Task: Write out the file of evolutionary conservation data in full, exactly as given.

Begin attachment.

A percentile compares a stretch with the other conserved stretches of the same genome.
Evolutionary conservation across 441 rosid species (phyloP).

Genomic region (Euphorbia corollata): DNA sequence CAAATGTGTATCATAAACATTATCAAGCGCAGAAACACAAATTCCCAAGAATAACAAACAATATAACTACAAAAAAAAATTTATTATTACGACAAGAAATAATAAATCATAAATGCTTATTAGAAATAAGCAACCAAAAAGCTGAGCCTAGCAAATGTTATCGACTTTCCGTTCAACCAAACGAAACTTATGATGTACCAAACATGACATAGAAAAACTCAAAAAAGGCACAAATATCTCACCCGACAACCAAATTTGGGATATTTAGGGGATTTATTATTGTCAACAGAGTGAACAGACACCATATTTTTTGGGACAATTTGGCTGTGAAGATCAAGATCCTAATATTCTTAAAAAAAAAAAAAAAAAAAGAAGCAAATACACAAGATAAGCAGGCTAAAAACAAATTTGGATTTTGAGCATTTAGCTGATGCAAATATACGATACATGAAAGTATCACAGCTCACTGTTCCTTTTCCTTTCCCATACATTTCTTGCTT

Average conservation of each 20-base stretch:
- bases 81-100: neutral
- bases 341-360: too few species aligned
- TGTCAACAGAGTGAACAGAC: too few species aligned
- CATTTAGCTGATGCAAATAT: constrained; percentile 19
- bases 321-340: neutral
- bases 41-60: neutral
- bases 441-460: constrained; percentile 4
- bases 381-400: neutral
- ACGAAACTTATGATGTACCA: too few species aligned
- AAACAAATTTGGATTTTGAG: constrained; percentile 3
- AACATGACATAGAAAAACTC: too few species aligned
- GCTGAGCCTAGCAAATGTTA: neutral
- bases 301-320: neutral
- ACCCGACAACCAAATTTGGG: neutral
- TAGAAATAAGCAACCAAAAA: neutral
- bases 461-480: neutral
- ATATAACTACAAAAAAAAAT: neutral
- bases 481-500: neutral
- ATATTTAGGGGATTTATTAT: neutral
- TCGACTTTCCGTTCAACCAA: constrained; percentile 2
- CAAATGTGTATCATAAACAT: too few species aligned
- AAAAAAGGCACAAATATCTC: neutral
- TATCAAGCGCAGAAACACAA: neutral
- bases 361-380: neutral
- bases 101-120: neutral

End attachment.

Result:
A percentile compares a stretch with the other conserved stretches of the same genome.
Evolutionary conservation across 441 rosid species (phyloP).

Genomic region (Euphorbia corollata): DNA sequence CAAATGTGTATCATAAACATTATCAAGCGCAGAAACACAAATTCCCAAGAATAACAAACAATATAACTACAAAAAAAAATTTATTATTACGACAAGAAATAATAAATCATAAATGCTTATTAGAAATAAGCAACCAAAAAGCTGAGCCTAGCAAATGTTATCGACTTTCCGTTCAACCAAACGAAACTTATGATGTACCAAACATGACATAGAAAAACTCAAAAAAGGCACAAATATCTCACCCGACAACCAAATTTGGGATATTTAGGGGATTTATTATTGTCAACAGAGTGAACAGACACCATATTTTTTGGGACAATTTGGCTGTGAAGATCAAGATCCTAATATTCTTAAAAAAAAAAAAAAAAAAAGAAGCAAATACACAAGATAAGCAGGCTAAAAACAAATTTGGATTTTGAGCATTTAGCTGATGCAAATATACGATACATGAAAGTATCACAGCTCACTGTTCCTTTTCCTTTCCCATACATTTCTTGCTT

Average conservation of each 20-base stretch:
- bases 81-100: neutral
- bases 341-360: too few species aligned
- TGTCAACAGAGTGAACAGAC: too few species aligned
- CATTTAGCTGATGCAAATAT: constrained; percentile 19
- bases 321-340: neutral
- bases 41-60: neutral
- bases 441-460: constrained; percentile 4
- bases 381-400: neutral
- ACGAAACTTATGATGTACCA: too few species aligned
- AAACAAATTTGGATTTTGAG: constrained; percentile 3
- AACATGACATAGAAAAACTC: too few species aligned
- GCTGAGCCTAGCAAATGTTA: neutral
- bases 301-320: neutral
- ACCCGACAACCAAATTTGGG: neutral
- TAGAAATAAGCAACCAAAAA: neutral
- bases 461-480: neutral
- ATATAACTACAAAAAAAAAT: neutral
- bases 481-500: neutral
- ATATTTAGGGGATTTATTAT: neutral
- TCGACTTTCCGTTCAACCAA: constrained; percentile 2
- CAAATGTGTATCATAAACAT: too few species aligned
- AAAAAAGGCACAAATATCTC: neutral
- TATCAAGCGCAGAAACACAA: neutral
- bases 361-380: neutral
- bases 101-120: neutral